By Lindsay Claiborn
LOS ANGELES (Reuters) - One Direction, who? The Wanted, what? Their music is kids' stuff. As a new wave of boy bands floods the market, there is one quartet winning fans with a modern twist on a retro sound they call "Amercan Radio Songbook."
Under The Streetlamp steers clear of top 40 songs in favor of classic Motown hits, good ol' rock 'n' roll, doo-wop and a Beatles tune or pop number thrown in for fun.
Its members, Michael Cunio, Shonn Wiley, Michael Ingersoll and Christopher Kale Jones, are all veterans of the stage, having starred in various productions of Broadway hit "Jersey Boys," a musical history of Frankie Valli and the Four Seasons.
"We're a ‘man band,'" Cunio told Reuters, with a laugh, drawing a contrast between pop sensations like One Direction and The Wanted with their screaming teenage fans and Under the Streetlamp, which relishes in bringing new life to classic hits.
"The generation that came before us grew up listening to this music and passed it along to us, and now we are stewards of this music to the next generation," said Cunio.
The group, which launches its new U.S. tour in Los Angeles on May 1 with more than 25 stops before finishing in Indiana on July 14, came together in 2010 in Chicago.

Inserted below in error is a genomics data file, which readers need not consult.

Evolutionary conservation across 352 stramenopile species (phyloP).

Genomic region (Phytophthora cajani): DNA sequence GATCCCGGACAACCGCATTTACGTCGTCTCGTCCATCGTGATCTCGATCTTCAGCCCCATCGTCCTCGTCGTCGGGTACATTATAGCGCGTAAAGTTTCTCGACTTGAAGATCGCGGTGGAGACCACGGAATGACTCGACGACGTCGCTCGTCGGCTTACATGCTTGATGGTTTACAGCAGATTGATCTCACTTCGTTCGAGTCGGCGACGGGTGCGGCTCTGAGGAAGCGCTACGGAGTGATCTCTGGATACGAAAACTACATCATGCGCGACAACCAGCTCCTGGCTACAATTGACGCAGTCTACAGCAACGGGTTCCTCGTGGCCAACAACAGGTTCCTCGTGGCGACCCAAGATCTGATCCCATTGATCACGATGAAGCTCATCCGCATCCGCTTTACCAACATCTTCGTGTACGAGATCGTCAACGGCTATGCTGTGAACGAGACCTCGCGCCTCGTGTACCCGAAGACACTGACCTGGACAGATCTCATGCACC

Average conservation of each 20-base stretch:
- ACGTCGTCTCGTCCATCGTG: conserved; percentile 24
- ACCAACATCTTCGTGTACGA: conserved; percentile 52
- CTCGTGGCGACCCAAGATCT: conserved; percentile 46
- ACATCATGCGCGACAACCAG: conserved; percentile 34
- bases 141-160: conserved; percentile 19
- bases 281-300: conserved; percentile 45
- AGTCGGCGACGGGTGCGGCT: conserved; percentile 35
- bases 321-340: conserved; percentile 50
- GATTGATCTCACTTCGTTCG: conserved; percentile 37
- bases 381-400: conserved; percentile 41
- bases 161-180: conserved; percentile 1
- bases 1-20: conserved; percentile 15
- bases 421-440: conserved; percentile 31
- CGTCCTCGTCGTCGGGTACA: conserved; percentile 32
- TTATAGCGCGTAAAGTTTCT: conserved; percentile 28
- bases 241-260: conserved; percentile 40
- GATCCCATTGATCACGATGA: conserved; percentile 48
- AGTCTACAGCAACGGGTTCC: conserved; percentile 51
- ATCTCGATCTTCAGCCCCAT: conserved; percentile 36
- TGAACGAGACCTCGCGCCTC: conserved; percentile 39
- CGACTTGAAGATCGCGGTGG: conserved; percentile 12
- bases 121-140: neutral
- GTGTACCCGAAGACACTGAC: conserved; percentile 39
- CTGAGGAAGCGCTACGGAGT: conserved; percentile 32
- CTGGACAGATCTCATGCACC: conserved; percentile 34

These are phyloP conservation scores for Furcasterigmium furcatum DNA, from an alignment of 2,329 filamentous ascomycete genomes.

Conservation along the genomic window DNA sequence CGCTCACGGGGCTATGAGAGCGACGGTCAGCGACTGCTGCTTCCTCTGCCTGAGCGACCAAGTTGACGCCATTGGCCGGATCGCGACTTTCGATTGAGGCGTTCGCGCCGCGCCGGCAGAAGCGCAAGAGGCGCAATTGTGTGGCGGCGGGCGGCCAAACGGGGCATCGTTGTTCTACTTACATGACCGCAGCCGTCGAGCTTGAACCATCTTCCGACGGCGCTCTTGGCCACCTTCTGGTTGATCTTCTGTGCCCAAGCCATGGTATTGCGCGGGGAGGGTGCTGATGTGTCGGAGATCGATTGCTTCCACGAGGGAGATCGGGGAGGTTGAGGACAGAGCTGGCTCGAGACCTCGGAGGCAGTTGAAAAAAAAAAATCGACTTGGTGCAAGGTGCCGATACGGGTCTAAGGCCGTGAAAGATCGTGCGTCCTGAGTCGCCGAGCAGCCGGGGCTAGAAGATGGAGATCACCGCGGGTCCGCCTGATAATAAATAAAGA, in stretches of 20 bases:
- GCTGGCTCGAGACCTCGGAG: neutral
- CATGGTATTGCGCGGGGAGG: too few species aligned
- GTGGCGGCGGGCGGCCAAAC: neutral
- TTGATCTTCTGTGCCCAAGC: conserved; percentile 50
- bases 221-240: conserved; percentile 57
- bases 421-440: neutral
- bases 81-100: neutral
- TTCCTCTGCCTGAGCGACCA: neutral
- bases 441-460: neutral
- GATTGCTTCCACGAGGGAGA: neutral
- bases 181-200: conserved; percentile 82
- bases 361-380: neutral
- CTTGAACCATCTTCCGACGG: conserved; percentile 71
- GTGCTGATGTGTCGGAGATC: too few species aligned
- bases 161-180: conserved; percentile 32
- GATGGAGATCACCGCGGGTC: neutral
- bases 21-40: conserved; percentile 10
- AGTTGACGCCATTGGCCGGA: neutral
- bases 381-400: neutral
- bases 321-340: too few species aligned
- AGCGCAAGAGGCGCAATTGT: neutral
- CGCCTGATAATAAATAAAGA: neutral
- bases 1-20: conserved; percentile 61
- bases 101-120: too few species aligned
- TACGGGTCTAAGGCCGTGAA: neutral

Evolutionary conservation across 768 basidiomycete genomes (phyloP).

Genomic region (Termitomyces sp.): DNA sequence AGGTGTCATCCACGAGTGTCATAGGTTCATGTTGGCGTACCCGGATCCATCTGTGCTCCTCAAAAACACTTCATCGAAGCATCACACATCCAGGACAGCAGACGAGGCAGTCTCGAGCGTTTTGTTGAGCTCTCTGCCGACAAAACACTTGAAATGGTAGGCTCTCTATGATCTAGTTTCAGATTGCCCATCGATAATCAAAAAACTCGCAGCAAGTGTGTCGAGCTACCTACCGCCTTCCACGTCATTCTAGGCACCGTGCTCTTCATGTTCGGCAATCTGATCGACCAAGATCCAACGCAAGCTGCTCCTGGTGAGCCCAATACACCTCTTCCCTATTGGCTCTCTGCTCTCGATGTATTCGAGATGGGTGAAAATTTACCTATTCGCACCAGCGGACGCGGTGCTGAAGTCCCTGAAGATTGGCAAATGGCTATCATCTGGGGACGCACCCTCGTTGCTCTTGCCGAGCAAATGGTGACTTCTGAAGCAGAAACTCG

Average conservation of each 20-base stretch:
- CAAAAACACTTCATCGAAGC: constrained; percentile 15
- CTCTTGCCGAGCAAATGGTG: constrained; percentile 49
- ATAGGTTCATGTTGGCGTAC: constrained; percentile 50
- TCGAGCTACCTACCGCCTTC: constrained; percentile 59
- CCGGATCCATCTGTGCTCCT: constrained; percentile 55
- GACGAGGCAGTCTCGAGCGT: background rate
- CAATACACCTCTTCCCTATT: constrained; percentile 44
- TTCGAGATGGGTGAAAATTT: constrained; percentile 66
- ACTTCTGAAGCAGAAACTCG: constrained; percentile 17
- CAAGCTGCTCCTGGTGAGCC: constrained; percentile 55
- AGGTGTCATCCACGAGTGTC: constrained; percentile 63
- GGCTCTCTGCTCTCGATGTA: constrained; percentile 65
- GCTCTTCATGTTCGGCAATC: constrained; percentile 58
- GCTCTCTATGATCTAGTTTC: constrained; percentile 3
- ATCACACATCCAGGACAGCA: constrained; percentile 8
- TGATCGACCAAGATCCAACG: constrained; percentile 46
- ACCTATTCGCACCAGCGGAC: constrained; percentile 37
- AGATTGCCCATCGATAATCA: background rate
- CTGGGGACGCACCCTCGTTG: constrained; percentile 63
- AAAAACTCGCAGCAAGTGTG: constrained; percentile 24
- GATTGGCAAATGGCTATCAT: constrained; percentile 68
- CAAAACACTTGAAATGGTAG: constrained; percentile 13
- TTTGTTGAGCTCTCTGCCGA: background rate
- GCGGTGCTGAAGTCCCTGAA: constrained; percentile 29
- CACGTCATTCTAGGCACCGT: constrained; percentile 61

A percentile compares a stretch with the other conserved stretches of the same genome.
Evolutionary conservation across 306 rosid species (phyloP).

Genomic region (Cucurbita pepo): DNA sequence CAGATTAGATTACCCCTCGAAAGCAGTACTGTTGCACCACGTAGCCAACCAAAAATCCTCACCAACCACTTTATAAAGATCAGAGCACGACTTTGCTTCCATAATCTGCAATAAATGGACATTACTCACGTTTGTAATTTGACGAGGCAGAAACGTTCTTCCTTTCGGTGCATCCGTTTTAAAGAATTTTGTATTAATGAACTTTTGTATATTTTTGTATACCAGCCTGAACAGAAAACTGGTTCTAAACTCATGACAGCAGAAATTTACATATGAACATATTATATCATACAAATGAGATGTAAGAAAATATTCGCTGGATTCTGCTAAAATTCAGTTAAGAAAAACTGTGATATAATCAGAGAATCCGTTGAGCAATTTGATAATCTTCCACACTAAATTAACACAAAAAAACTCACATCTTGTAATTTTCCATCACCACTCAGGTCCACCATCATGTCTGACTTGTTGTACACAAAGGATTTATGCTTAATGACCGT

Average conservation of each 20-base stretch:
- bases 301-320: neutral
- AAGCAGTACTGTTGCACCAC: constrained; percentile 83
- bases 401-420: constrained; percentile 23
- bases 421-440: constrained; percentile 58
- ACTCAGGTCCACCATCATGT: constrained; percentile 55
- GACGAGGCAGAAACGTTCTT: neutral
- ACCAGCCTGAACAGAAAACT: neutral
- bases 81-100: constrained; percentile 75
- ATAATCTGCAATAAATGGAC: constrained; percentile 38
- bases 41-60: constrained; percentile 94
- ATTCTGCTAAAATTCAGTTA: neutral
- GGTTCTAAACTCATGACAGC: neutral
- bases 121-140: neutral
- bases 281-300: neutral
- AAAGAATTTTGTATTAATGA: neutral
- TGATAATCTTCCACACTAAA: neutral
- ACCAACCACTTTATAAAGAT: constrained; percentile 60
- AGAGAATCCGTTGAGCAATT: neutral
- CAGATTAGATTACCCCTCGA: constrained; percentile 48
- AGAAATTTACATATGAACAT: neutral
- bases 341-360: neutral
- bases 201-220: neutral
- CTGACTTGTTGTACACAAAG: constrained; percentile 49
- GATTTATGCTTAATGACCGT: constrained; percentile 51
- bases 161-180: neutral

They only recently broke onto the national stage with a live, hour-long TV concert that aired on the Public Broadcasting System (PBS) in March, and while they know it may be difficult to reach the top of today's digital download charts, they still see an importance to their music that boy bands can't match.
"We had already been doing music by (R&B great) Etta James and (The Monkees) Davy Jones and as we lose some of these icons, it's even more of a privilege to carry on their music," Ingersoll said.
For the members - all in their mid-thirties - the songs they sing stem from their parent's generation, but that doesn't keep the men from showing a real attachment to the classic tunes. And while the retro tends to attract older audiences, Under The Streetlamp makes an effort to engage younger generations in theater and arts programs, often inviting middle school and high school students to sit in on soundchecks.
"With the rise of programs like 'Glee' and 'American Idol,' it's actually cool to sing again. And kids want to know, 'how can I do that, how can I make a living in the arts?'" said Ingersoll. "We really love that dynamic of giving back to kids, and we've built an audience with younger people."
Whatever the age of the audience, the vocal group aims to please and put on a positive show with music and dancing.
"The songs are the excuse for us to ... have a good time on stage and hopefully share that experience with the audience," said Cunio. "If you leave the show and you want to have a beer with us then we've done our job."
"And we would like to have a beer with you, too - especially if it's on you," Ingersoll said with a laugh.
(Reporting by Lindsay Claiborn; Editing by Bob Tourtellotte)